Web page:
Ryan’s latest budget would make the Medicare switch optional for seniors, but the details of the ambitious agenda have been lost in the sprint to define Ryan and his plans for America’s grannies.

Doug Thornell, a former top aide to the DCCC and Rep. Chris Van Hollen (D-Md.), said that with the Ryan pick, Romney has given Democrats in House and Senate races a chance to run on the one issue they have always believed could be an Achilles’ heel for Republicans.

“We know this budget as well as any piece of policy out there. It’s been digested, it’s been tested. These are ideas that have tested poorly for years,” Thornell said.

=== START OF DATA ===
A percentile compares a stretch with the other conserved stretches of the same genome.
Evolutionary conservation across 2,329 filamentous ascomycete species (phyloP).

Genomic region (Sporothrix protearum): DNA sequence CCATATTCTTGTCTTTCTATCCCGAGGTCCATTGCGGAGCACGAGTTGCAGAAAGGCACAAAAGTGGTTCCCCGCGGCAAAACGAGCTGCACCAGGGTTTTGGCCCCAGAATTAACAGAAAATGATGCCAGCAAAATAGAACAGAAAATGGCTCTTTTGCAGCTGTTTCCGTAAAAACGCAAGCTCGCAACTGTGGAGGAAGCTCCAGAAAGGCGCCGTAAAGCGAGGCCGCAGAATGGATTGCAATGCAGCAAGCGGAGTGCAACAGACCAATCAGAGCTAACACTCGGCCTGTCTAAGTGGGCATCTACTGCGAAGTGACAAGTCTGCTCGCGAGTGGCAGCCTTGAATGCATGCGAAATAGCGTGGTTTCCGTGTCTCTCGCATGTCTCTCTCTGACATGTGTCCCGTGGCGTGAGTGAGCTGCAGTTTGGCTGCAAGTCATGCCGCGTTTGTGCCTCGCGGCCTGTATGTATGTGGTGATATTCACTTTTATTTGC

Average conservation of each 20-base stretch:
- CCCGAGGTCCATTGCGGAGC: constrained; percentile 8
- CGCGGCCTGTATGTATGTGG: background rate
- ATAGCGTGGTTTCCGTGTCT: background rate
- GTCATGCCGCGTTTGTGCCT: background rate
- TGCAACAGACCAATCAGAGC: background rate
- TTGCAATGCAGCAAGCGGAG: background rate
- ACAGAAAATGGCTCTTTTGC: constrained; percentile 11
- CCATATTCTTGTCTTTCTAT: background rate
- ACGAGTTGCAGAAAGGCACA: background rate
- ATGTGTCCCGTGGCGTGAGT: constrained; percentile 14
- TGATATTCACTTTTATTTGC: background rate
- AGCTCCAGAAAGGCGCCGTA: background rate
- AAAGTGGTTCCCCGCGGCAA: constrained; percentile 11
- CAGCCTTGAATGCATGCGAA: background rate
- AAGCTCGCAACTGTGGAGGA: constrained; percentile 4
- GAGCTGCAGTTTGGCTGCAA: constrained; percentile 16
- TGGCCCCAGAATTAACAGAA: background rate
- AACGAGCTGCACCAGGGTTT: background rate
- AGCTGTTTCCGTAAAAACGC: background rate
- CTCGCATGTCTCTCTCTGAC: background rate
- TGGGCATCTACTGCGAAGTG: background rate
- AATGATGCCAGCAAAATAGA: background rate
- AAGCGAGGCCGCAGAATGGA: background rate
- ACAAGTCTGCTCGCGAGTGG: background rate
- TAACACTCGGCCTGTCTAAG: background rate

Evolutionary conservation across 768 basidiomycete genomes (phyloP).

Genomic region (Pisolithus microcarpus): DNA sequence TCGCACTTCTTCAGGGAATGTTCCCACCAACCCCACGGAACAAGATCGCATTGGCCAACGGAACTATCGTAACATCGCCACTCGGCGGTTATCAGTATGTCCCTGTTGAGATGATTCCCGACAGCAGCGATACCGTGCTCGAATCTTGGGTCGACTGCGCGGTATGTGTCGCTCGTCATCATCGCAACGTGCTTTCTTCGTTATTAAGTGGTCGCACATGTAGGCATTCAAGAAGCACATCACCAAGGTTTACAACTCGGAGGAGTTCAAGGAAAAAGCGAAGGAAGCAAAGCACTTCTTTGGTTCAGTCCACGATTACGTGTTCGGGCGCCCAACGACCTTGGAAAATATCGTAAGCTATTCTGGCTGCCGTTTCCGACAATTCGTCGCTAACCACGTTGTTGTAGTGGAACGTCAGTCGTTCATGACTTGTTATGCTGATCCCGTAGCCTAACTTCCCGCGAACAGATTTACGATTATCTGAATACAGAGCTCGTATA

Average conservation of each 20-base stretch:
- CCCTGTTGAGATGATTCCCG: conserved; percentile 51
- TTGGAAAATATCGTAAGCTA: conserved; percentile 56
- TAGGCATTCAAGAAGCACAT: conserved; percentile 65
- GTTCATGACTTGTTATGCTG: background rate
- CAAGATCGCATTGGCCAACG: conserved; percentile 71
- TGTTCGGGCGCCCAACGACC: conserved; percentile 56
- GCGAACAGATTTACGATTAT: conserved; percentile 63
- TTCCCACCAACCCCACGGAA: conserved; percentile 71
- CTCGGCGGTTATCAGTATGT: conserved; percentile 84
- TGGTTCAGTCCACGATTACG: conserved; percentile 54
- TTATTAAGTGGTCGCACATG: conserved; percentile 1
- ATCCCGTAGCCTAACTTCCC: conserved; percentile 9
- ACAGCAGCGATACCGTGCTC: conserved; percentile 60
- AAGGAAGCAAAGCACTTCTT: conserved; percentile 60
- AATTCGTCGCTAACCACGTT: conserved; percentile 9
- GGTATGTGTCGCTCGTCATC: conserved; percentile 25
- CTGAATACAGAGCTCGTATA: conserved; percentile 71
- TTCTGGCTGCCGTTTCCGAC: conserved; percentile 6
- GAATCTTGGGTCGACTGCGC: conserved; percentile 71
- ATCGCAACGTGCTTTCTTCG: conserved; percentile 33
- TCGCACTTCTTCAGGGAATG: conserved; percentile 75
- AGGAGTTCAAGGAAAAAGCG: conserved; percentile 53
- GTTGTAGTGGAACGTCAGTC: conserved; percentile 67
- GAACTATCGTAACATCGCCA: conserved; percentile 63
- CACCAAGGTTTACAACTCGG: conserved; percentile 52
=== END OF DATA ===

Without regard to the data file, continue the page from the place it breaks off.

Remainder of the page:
While the Ryan budget is not particularly well known outside Washington, when voters are asked about the changes to Medicare that Ryan has proposed, “It’s not just a negative,” said Thornell. “It’s the top negative, it’s through the roof even in GOP districts. No matter how you slice it, it’s just unpopular with voters. It sinks like a lead balloon.”

But Republicans counter that Democrats would have tried to tie Romney to the Ryan plan anyway, and in the affable congressman the GOP is putting its best budget spokesman forward in an election cycle when the economy already dominates voters’ minds.

“House Republicans have been engaged in a debate on President Obama’s record of debt and deficit spending for nearly four years now,” said Rep. Pete Sessions (R-Texas), who is running campaign strategy for House GOP hopefuls. “Our historic victories in 2010 were a rebuke of the Democrats’ failures to put the economy back on track. There is no better surrogate to again help us lead this debate than our House colleague and friend, Chairman Paul Ryan.”